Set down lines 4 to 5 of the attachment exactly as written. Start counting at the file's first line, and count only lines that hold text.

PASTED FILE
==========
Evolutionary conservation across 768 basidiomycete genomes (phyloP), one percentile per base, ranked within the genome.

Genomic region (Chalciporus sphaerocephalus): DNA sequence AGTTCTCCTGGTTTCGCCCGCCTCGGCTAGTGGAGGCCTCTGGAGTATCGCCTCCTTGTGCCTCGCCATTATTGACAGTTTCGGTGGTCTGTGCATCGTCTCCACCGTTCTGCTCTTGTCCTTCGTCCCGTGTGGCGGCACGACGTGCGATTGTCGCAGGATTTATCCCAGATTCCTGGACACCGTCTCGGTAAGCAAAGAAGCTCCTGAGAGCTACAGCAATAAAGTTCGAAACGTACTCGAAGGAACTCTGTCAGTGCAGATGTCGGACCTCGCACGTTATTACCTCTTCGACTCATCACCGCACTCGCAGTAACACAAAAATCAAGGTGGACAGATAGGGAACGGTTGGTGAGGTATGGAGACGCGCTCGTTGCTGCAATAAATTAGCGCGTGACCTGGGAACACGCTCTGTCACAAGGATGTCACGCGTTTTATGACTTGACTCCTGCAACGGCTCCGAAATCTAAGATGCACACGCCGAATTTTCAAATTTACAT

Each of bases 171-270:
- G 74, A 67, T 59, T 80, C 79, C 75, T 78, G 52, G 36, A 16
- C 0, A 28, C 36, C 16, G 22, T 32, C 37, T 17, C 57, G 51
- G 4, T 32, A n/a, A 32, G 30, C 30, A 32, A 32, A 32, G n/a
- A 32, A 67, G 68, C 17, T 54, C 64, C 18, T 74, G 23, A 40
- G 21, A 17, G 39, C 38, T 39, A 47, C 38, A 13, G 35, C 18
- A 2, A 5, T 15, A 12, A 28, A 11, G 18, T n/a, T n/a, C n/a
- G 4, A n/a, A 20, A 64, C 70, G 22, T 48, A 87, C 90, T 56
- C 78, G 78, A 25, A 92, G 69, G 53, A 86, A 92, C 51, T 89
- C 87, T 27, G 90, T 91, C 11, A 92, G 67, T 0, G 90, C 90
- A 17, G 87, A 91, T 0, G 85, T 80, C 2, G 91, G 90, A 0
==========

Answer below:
- G 74, A 67, T 59, T 80, C 79, C 75, T 78, G 52, G 36, A 16
- C 0, A 28, C 36, C 16, G 22, T 32, C 37, T 17, C 57, G 51